WireGuard Routing and Port Forwarding

WireGuard provides unlimited possibilities for creating private and secure networks without having to expose devices to the public internet. In this example I wanted to access the Mikrotik router configuration panel from anywhere in the world similar to how Cloud Key and Cloud Access enables it for Ubiquity devices. Note that RouterOS already supports VPN access but not through WireGuard.

Solar powered Mikrotik wAP LTE router.

I built a solar powered Raspberry Pi used as a security camera which is connected wirelessly to a solar powered Mikrotik LTE router to access the internet through a mobile data connection.

The Raspberry Pi is also running WireGuard so all we have to do is forward the incoming WireGuard traffic to a few ports on the Mikrotik router.

Here is how to configure the Raspberry Pi acting as a WireGuard peer to do the custom routing:

1. Enable IP Forwarding

IP forwarding is disabled by default on Raspbian so it’s extremely important to enable it for any of the iptables rules to work.

Enable IP forwarding in the Linux kernel by uncommenting or adding (uncommenting) net.ipv4.ip_forward = 1 to /etc/sysctl.conf to persist the setting between system restarts. Use sysctl -w net.ipv4.ip_forward=1 to enable IP forwarding immediately without having to reboot.

2. Configure Routing

We’re routing a WireGuard peer on a network interface wg0 and an IP range of to the IP address in the local network available through the wlan0 interface.

Mikrotik router on a WireGuard network
Mikrotik router connected to a WireGuard network through a Raspberry Pi.

First, make requests incoming on the WireGuard network interface wg0 appear as originating from the Raspberry Pi itself to the devices on the local network:

sudo iptables -t nat -A POSTROUTING -o wlan0 -s -j MASQUERADE

Then forward ports:

  • 80 for Mikrotik Webfig
  • 5678 for Mikrotik Neighbor Discovery Protocol
  • 8728 for RouterOS API
  • 8291 for Mikrotik Winbox

to the Mikrotik router at IP address

sudo iptables -t nat -A PREROUTING -i wg0 -p tcp --match multiport --destination-ports 80,5678,8728,8291 -j DNAT --to-destination

or just a single port 80:

sudo iptables -t nat -A PREROUTING -i wg0 -p tcp --destination-port 80 -j DNAT --to-destination

This could be adjusted to forward all traffic to the Mikrotik router but then you would need a separate WireGuard peer configuration for accessing the actual Raspberry Pi through the WireGuard network.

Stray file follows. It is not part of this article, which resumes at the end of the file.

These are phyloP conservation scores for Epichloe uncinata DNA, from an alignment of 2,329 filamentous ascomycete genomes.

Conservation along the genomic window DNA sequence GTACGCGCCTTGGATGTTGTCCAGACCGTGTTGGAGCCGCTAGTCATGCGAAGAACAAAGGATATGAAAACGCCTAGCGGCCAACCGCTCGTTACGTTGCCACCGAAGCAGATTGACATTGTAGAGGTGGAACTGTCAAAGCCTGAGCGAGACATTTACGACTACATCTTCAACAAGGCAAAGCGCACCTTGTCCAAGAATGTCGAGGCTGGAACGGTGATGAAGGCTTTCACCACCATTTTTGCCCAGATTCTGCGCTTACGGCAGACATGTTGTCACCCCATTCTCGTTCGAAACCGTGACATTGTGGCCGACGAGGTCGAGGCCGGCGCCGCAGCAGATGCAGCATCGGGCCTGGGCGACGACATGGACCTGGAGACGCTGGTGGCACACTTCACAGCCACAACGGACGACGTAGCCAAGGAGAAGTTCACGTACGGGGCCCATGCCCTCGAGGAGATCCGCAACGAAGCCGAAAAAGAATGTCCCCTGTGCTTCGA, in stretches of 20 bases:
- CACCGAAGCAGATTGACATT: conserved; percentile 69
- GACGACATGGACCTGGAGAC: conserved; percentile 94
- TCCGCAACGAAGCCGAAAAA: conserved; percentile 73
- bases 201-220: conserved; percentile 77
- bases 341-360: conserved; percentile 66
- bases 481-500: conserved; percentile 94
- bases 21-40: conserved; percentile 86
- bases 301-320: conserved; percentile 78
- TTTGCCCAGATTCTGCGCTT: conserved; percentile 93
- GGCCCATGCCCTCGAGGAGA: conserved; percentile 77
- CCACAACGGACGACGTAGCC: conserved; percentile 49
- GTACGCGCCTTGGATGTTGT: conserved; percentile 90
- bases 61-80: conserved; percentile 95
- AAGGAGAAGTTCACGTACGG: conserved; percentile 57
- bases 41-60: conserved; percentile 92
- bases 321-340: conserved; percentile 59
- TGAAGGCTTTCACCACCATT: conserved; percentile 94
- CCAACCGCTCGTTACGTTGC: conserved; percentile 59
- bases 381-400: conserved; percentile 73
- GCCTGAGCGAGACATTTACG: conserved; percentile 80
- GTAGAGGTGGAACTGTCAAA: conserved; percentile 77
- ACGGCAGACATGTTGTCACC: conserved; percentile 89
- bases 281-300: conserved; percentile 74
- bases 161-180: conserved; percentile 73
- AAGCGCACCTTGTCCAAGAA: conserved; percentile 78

Now you should be able to access the Mikrotik router from any device on the same WireGuard network, including the phone app.

Persist the Routing Configuration

Finally, you can persist these custom routes by configuring the WireGuard PostUp and PostDown directives in the [Interface] section of wg0.conf:

PostUp = iptables -t nat -A ...
PostDown = iptables -t nat -D ...

Notice the -D flag which is used for removing the exact same entries.

Debug Routing and Forwarding

Add temporary rules to the PREROUTING and POSTROUTING tables to enable logging to /var/log/kern.log:

sudo iptables -t nat -A PREROUTING -j LOG
sudo iptables -t nat -A POSTROUTING -j LOG

And now you can view the logs:

sudo tail -f /var/log/kern.log


  1. Iliyan says:


    Have you any experience with the WG interface on MT, available in the dev version of RouterOS?

    I know everyone is saying on the Internet that is very easy to setup, but I cannot make the routing through the WG interface work – interface is esy, two commands, but when it comes to routing through the MT router, nothing I tried works.

    I know this post of yours is old(ish), but combing two great options – WG+MT – seems great way to create tunnels instead of IPsec/OpenVPN

    • Kaspars says:

      Yes, I tried WireGuard on Mikrotik’s RouterOS when it was initially released but it had an issue where the endpoint-address couldn’t be configured as hostname and had to be specified via IP. I’m not sure if that has been resolved yet.

      Are you looking to use the WireGuard instance on the Mikrotik router as the relay server for other peers or do you just want to connect to it from other peers? For using it as relay server you would need to have the router accessible from the public internet.

      Or do you want it as a peer through which you can access the local network? That would require setting the correct allowed-address and some firewall rules as described in the wiki. The Mikrotik forums usually have some useful examples of working setups and even setup instructions.

Leave a Reply